The jaw is then stabilized in an advanced position with titanium plates.
This procedure is a very difficult one for the surgeon and patient due to the preciseness involved and the pain afterward, but has over a 90% success rate of stopping snoring.
Patients will have to have their mouth wired shut for many weeks to allow the bones to heal.
Yet, very few surgeons perform this surgery due to risks and possible complications.
During this surgery the surgeon will advance the tongue forward by maneuvering the primary tongue muscle (genioglossus).
This will make it to where your tongue can no longer fall backward toward your throat while you sleep.
The surgery consists of cutting the jaw bone in a rectangular shape where the genioglossus muscle is connected.
The bone is then moved forward which also moves the muscle that is attached. A small titanium plate is then used to fix the bone into place to prevent it settling back where it was.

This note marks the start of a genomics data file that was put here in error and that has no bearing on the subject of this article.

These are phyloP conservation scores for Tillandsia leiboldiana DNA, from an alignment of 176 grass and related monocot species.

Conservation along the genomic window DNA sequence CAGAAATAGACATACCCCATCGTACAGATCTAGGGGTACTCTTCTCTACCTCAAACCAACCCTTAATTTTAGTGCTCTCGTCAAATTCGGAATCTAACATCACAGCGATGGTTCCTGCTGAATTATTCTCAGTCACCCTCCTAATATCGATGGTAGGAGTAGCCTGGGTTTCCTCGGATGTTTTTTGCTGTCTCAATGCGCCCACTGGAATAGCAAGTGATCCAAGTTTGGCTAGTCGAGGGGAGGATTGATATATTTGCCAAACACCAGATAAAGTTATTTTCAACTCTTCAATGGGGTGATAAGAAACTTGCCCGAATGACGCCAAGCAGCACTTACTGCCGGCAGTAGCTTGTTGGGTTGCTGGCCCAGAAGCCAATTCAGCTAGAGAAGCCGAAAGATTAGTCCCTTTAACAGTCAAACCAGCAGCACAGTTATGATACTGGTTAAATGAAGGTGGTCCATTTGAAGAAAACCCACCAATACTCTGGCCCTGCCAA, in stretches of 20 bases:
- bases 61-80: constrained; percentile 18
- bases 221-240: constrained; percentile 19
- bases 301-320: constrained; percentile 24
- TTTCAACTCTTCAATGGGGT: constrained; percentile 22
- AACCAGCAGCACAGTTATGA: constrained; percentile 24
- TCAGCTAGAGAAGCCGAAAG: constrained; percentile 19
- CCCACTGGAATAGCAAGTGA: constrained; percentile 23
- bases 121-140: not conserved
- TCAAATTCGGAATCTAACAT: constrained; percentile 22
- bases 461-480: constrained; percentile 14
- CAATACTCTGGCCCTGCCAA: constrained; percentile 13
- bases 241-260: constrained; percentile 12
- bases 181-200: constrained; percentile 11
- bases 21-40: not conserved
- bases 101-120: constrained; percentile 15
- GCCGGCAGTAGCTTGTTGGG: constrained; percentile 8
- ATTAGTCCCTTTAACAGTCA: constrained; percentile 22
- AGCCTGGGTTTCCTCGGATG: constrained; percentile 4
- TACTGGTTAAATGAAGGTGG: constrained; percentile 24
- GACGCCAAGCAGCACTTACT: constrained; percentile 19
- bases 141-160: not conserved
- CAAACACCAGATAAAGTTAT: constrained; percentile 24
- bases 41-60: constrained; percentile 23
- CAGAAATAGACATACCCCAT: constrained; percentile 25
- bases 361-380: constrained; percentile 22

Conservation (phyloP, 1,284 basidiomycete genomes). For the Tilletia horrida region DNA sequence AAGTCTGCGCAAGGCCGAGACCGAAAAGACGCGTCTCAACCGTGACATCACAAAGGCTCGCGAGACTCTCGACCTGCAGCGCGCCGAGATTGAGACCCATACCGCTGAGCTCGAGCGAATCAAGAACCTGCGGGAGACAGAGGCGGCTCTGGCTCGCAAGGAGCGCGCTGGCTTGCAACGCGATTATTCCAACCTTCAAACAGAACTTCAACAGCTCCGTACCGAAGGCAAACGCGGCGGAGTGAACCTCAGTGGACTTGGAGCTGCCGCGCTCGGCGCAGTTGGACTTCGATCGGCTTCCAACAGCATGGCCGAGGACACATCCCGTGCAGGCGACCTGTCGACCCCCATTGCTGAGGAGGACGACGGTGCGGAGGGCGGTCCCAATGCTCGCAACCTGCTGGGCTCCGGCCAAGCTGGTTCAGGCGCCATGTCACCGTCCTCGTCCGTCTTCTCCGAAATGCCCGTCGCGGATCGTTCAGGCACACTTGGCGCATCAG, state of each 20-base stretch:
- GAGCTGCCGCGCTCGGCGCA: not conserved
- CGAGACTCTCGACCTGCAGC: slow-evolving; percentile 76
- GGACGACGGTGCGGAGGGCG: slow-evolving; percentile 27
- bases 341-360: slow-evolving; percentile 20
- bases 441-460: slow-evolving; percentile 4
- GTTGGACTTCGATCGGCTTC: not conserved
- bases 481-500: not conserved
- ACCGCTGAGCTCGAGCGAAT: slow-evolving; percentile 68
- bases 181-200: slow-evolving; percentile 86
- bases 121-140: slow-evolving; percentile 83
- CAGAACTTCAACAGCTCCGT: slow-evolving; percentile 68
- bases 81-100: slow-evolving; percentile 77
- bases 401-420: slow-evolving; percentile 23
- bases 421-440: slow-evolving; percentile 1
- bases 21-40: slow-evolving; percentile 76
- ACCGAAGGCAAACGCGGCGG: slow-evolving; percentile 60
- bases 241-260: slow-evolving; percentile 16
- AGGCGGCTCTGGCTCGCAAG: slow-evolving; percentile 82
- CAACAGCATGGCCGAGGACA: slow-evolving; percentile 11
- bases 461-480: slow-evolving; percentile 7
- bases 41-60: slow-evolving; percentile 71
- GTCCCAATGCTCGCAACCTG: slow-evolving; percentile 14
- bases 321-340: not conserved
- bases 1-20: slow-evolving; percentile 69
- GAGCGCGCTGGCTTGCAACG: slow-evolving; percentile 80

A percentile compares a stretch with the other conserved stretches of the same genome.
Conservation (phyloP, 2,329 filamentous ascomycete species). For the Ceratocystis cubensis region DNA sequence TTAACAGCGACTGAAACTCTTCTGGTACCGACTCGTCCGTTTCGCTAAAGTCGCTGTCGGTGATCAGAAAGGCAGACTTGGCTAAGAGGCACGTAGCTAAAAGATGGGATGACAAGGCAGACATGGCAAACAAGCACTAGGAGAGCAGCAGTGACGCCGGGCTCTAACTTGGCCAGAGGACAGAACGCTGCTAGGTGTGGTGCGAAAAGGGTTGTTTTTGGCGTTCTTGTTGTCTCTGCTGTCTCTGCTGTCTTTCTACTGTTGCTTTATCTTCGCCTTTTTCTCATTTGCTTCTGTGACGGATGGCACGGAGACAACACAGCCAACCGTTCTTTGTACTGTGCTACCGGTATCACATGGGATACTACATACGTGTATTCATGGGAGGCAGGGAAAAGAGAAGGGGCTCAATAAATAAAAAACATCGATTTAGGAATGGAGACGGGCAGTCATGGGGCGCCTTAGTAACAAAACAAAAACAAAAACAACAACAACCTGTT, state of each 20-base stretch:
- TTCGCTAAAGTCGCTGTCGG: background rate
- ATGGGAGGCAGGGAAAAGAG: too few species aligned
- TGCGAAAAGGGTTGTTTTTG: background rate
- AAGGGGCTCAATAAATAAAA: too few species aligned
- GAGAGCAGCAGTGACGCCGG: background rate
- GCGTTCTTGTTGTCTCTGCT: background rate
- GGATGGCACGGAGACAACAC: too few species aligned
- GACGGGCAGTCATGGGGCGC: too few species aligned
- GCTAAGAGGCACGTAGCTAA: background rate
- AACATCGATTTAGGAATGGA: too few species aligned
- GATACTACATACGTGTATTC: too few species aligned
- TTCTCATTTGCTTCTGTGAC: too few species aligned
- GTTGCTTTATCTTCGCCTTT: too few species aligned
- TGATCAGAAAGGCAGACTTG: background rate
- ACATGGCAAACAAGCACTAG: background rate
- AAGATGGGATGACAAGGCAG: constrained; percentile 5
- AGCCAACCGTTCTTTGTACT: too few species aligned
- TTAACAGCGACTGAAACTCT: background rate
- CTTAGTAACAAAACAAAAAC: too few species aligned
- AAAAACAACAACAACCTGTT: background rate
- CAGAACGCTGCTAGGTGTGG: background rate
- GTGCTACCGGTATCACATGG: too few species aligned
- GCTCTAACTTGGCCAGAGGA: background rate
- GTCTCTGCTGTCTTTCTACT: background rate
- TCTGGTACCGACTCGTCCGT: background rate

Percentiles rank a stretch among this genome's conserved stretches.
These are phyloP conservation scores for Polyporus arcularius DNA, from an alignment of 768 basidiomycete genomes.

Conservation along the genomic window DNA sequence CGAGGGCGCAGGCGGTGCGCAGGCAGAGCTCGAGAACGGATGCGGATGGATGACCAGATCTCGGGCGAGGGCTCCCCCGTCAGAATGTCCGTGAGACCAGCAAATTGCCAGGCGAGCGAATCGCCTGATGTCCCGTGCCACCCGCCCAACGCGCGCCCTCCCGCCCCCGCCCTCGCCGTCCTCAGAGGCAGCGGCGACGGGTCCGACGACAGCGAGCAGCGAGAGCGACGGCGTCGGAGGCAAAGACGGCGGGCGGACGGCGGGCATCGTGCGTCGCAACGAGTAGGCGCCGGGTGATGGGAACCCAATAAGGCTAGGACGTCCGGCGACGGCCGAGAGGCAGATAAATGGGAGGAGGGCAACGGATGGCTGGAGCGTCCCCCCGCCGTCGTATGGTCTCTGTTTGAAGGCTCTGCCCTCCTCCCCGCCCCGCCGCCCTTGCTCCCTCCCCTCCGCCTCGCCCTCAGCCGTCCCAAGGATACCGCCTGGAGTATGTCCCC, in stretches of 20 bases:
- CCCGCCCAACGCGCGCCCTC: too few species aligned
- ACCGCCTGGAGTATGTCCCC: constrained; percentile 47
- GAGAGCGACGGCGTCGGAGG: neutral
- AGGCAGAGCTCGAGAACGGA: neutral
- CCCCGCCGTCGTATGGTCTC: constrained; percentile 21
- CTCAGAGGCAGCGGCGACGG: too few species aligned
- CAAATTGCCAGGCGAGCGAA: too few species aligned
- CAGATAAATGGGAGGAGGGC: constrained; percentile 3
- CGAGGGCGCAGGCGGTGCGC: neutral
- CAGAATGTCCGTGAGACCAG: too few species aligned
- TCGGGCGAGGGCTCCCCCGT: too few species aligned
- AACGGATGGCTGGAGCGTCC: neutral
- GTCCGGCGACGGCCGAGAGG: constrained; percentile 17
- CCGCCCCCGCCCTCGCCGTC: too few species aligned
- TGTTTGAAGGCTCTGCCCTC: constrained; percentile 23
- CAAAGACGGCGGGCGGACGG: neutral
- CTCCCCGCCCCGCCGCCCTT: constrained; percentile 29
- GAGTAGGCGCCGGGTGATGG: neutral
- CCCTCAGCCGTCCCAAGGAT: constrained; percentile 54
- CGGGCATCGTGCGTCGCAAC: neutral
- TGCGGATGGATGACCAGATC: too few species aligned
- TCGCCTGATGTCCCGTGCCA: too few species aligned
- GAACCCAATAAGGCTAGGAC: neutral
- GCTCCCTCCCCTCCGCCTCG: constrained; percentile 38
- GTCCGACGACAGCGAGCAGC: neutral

This procedure is done in the same area as a hyoid advancement (mentioned below) and many studies have shown it to be very successful.
Yet, this surgery requires you to stay all night at the hospital unlike the hyoid because it takes longer for healing.
Tongue Base Reduction
The tongue, as you can see, is common in being the source of the problem since this is the 2nd tongue procedure.
In this surgery, the tissues of the tongue will be reduced/taken away and is a very effective sleep apnea surgery option to stop snoring.
One way they can do this is by using radio frequency waves that will shrink the tissue at the base of the tongue.